Yeltsin Snub Stirs Concern in Tokyo

Critics say Japan's stand on Kuriles and aid ignored Yeltsin's vulnerability

IF all had gone according to plan, Russian President Boris Yeltsin would have been in Tokyo today to accept minor economic aid, offer a solution to a territorial dispute, and watch sumo wrestling from the emperor's box.

Instead, Japan and Russia are hurling verbal charges over which side really caused the abrupt cancellation of Mr. Yeltsin's visit.

Stunned at being jilted by the 11th-hour cancellation, Japan blamed Yeltsin's political opponents in Moscow for opposing his possible move to promise return of four islands in the Kurile chain ruled by Moscow since World War II.

Yeltsin himself accused Japan of applying "pressure" by withholding large-scale aid for Russia until Moscow recognizes Japanese sovereignty over the islands.

Up to now, Japan has handed over only about $80 million in aid to Moscow and has tried to directly influence Russian public opinion on the islands issue. "There was no point in making a visit to Japan if it was going to be a fool's errand," Yeltsin was quoted as saying by ITAR-Tass news agency.

But beyond the mutual finger-pointing, the no-show by Yeltsin at his first summit with Japan now has both nations trying to figure out whether the incident will tip the balance in their contest of patience over which side will compromise first on the territorial dispute.

"Yeltsin cannot wait long for Japanese aid, but Japan will also need to reevaluate its position," says Russian expert Hiroshi Kato of Keio University in Tokyo.

The incident has ignited unusual criticism within Japan over the government's intransigent demand, as well as its apparent insensitivity to Russia's economic woes and a misreading of Yeltsin's political vulnerability.

Japan's Foreign Ministry had high hopes of a concession by Yeltsin due to positive signals from some of his liberal advisers, his agreement to settle the issue based on "law and justice," and the precedent of the former Soviet Union giving up control over Eastern Europe and the Baltic states.

"The Foreign Ministry, in general, is always naively overconfident," says Mr. Kato. "They only expect optimistic results."

The government has responded to the internal criticism by appearing to stiffen its stance. "The ball is now in the Russian court, absolutely," says Japanese Foreign Ministry spokesman Masamichi Hanabusa. Yeltsin, meanwhile, referred to Japan's demands as being "too categoric."

Foreign Minister Michio Watanabe threatened to cancel an international conference that Japan is hosting next month on aid to Russia and 11 other former Soviet republics. "If we are to go by what is being said now in Russia, there may be no point in holding the conference here," Mr. Watanabe told Kyodo News Service.

But Watanabe also hinted at a potential softening of Japan's stance. Rather than sticking to a demand for immediate sovereignty over all the islands, he said a "starting point" for talks could be a 1956 joint declaration between Japan and the Soviet Union that calls for two islands to be returned after the signing of a peace treaty, with further talks on the two other islands.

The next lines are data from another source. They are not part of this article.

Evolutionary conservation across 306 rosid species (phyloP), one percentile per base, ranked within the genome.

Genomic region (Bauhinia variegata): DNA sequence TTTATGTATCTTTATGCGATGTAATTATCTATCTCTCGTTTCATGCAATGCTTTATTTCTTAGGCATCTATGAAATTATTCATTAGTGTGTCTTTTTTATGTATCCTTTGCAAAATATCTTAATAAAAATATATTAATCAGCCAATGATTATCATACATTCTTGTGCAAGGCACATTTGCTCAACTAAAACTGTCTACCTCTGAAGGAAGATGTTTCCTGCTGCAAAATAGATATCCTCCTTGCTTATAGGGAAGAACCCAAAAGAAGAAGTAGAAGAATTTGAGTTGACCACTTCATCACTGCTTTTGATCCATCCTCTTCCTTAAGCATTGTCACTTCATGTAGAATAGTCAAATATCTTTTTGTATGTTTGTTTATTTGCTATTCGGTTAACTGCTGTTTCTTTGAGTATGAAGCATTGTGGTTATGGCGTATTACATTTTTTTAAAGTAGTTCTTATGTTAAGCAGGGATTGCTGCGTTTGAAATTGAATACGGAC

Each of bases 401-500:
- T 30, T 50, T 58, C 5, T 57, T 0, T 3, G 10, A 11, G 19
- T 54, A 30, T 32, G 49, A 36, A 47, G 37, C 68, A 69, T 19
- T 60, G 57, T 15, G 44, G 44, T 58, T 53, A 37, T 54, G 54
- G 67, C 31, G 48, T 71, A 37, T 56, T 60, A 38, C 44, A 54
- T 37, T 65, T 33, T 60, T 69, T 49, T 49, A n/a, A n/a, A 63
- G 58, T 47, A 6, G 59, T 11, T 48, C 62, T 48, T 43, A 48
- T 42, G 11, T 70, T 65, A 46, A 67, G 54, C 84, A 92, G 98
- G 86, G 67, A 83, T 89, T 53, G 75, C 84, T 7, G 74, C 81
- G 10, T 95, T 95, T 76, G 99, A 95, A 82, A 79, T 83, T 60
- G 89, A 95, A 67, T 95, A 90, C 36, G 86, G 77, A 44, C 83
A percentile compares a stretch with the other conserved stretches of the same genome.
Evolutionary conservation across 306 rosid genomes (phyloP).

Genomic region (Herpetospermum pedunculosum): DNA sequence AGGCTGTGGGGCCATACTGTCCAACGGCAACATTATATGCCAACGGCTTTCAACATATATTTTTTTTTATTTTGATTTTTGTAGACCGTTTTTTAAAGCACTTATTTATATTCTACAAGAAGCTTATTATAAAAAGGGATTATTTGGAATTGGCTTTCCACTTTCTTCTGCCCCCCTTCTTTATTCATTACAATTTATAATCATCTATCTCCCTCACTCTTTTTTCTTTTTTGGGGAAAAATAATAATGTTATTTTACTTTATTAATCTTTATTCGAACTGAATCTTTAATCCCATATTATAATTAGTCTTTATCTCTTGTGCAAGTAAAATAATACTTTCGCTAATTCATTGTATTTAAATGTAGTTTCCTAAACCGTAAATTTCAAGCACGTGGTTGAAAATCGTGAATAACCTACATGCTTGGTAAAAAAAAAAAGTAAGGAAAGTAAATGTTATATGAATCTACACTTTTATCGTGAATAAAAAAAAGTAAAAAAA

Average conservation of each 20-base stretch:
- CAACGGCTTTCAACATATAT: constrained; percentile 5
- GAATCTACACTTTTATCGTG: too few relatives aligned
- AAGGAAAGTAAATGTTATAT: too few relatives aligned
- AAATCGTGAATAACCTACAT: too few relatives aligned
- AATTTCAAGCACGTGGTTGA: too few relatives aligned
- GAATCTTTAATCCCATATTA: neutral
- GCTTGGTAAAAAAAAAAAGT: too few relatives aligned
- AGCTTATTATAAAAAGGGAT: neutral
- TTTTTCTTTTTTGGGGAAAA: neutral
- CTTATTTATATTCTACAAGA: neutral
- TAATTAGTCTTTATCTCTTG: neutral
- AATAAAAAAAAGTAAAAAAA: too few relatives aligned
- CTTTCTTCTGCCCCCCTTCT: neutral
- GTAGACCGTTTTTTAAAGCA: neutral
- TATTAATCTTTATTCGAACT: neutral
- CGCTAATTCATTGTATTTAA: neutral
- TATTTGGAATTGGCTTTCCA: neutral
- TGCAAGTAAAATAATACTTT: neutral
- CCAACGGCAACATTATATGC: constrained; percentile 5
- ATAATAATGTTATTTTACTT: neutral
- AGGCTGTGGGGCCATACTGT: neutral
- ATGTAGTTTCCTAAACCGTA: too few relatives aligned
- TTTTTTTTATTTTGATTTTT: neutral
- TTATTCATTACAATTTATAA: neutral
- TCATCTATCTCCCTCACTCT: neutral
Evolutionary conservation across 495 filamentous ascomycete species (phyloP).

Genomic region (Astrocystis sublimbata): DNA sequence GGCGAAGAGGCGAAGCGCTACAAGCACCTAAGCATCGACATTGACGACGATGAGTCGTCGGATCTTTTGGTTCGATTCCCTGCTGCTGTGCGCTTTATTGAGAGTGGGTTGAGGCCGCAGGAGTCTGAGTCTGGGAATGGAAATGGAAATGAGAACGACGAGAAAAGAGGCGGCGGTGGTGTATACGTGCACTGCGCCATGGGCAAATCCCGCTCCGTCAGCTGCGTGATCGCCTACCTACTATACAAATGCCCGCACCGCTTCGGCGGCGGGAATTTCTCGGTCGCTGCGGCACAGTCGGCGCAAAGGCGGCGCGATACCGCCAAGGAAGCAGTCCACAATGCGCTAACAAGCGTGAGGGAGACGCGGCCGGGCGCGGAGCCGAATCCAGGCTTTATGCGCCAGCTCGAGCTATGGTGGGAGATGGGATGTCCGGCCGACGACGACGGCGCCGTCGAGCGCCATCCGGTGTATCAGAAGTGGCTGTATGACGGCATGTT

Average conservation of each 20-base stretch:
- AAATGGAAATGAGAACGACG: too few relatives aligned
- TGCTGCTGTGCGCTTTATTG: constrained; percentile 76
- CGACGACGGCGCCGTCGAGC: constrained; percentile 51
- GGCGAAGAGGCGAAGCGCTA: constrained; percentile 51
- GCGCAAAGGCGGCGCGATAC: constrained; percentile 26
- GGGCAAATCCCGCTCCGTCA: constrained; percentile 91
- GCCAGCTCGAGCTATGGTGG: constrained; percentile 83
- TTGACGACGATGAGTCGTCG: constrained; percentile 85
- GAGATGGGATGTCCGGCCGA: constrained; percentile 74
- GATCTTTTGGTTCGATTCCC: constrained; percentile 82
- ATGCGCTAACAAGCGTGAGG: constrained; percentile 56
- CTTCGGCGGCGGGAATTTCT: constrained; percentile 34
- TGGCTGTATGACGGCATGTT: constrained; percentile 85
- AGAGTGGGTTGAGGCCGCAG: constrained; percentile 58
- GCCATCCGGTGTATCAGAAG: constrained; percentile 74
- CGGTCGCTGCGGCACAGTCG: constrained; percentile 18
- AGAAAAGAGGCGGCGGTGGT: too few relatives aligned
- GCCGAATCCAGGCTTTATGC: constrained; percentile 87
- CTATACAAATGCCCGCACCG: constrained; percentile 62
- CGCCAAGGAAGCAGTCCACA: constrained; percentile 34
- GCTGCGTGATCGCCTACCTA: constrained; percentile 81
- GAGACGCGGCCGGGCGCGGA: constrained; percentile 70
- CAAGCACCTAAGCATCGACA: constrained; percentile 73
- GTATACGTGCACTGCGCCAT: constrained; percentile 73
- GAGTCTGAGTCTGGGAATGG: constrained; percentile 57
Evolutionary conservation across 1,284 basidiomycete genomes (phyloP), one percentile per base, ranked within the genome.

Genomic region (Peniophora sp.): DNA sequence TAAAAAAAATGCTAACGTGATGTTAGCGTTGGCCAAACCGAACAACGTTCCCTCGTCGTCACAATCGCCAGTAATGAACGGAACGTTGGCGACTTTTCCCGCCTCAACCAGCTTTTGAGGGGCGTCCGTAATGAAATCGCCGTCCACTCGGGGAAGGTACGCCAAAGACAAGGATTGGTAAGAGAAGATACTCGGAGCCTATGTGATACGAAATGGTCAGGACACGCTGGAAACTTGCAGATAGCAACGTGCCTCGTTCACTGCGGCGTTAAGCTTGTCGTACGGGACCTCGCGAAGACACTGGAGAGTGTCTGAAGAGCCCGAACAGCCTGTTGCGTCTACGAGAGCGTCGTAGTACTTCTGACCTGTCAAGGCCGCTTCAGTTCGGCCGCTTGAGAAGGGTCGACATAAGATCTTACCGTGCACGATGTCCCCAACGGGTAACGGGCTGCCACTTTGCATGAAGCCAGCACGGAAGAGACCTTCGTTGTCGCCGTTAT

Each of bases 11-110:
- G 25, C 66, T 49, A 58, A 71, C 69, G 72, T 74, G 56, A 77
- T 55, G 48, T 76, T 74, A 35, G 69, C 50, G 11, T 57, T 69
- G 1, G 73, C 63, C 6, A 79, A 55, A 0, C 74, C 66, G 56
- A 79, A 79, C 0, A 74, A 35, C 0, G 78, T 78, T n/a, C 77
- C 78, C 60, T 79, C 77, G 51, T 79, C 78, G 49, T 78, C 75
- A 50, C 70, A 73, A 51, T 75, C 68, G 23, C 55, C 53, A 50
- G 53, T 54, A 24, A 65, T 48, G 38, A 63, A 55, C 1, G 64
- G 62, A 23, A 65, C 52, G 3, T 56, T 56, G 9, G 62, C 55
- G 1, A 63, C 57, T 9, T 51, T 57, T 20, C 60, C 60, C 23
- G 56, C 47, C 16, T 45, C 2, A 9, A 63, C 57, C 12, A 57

Watanabe said that such talks should only be a matter of a few years, but not as long as 10 years.

Yeltsin's visit had been designed to build a new post-cold-war relationship, but the two nations discovered that one issue of World War II still dogs them.

While the islands hold little economic value for Japan, officials in Tokyo see their claim as a symbol of their protest against "unjust" politics by major powers. They seek a reversal of the occupation of the islands by Stalin's Red Army at the end of World War II that was condoned by the United States in a secret agreement at Yalta.

More than a half century later, with Britain due to exit Hong Kong in 1997 and Portugal to leave Macao in 1999, Japan may be the only Asian nation to enter the 21st century with a part of its territory occupied by a Western power. This latest incident between Moscow and Tokyo could bring little sympathy from Japan's Western partners in the group of industrialized nations known as G-7.

"Japan faces a difficult choice as to how to reconcile its stand of `no serious aid without a territorial settlement' with the G-7's concerted efforts to support Yeltsin's path of reform and democracy," stated a Mainichi newspaper editorial.

Japan has gained little public support for its claim at the last two G-7 summits, and even some criticism from a few pro-Russia European countries. With Tokyo due to host the G-7 summit next summer, it could find itself more isolated on the issue.

In addition, Japan worries that Yeltsin may look to Taiwan, South Korea, or other nations in Asia for economic help, despite Japan being the nation with the largest trade surplus in the world and thus most capable of dispensing aid. Yeltsin is already rescheduling a visit to South Korea, which was also canceled along with the Tokyo trip, while he is not yet doing so with Japan.

And Russian administrators in the Far East were reported to have granted a 50-year lease on one of the islands to a Hong Kong firm to build a tourist and gambling complex. The lease, said Japanese government spokesman Koichi Kato, "is nothing but [an attempt] to falsify reality."

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